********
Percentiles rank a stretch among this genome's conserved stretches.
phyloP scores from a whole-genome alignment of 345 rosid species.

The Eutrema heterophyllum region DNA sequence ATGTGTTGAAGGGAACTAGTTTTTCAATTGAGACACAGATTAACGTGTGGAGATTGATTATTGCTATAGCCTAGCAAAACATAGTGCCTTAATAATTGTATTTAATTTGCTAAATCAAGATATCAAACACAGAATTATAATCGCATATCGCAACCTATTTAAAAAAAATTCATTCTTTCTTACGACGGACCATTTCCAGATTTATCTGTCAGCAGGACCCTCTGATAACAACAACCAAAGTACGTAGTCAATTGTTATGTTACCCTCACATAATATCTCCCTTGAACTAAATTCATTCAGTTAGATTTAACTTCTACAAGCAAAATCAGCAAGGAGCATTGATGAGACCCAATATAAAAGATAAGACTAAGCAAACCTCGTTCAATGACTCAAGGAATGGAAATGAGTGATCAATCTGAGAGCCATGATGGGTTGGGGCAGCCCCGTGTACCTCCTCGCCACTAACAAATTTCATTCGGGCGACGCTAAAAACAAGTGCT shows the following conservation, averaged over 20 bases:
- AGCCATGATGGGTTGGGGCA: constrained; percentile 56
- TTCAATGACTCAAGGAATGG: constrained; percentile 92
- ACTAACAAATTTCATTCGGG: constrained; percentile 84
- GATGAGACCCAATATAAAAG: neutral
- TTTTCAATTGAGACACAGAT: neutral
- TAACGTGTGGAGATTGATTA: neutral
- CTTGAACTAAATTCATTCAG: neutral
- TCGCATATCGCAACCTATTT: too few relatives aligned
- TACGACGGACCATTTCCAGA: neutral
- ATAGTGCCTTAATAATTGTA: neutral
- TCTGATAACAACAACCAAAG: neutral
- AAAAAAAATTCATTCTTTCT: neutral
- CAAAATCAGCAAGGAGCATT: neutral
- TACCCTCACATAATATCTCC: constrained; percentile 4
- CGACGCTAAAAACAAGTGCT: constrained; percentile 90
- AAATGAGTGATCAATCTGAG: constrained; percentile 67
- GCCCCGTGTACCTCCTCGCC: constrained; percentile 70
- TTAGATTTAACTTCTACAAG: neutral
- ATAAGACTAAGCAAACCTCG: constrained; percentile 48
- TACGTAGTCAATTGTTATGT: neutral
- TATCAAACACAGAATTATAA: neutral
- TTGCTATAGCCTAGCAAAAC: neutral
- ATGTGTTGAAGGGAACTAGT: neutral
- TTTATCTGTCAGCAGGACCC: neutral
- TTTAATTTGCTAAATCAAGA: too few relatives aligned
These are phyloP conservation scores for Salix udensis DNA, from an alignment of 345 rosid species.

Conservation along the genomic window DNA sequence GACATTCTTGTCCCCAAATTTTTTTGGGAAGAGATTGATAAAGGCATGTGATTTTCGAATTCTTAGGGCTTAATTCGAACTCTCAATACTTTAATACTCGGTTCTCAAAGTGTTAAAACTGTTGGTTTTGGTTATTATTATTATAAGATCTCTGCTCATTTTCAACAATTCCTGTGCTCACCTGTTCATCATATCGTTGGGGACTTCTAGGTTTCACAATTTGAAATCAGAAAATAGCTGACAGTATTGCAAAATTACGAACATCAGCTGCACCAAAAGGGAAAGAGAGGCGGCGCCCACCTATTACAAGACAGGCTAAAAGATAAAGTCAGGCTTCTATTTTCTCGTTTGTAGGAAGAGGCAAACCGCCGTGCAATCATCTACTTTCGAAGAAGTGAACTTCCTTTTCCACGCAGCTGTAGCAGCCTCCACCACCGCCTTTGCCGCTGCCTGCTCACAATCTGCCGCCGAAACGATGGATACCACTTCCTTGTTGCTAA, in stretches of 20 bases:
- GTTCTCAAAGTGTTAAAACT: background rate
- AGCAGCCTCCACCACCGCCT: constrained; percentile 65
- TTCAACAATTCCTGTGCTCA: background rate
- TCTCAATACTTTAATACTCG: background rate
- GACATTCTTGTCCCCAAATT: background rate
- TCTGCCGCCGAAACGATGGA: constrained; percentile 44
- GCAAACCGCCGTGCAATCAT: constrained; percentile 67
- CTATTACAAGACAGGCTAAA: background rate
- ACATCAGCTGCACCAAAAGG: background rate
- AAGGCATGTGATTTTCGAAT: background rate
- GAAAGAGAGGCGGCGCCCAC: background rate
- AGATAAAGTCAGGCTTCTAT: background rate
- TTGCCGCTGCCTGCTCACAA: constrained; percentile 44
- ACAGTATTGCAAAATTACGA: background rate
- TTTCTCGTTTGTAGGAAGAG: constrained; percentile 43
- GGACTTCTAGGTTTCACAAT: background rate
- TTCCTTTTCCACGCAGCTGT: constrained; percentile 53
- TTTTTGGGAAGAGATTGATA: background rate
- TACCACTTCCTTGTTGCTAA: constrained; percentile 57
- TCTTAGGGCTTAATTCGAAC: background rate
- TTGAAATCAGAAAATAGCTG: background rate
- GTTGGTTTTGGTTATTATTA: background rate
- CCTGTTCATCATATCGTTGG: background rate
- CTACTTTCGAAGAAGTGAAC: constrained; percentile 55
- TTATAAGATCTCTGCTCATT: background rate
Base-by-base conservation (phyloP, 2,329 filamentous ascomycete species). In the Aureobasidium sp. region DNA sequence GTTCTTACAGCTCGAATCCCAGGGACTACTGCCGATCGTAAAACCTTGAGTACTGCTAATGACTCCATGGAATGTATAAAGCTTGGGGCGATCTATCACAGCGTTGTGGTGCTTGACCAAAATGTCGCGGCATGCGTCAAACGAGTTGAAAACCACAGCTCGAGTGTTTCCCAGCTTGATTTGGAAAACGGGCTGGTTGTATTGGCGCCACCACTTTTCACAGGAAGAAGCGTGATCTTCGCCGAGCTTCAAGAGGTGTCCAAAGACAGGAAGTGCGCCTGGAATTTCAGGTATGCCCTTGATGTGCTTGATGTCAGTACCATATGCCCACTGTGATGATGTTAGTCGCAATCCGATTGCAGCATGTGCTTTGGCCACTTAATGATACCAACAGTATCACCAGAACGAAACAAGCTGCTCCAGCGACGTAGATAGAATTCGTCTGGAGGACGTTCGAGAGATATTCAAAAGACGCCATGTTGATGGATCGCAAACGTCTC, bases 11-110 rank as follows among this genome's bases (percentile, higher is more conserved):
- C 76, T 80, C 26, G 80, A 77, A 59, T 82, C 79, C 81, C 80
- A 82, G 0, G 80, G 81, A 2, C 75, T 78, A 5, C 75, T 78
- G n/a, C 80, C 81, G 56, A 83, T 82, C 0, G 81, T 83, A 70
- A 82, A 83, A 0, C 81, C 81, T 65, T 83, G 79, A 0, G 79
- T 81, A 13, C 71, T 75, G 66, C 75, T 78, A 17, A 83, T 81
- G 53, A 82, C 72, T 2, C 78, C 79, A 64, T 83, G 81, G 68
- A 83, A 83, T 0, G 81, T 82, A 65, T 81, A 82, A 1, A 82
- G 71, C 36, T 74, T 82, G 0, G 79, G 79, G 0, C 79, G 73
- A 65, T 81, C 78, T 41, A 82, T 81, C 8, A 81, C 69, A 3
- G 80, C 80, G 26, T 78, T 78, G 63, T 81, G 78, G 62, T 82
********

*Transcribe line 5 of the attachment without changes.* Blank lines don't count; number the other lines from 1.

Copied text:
- TTCAATGACTCAAGGAATGG: constrained; percentile 92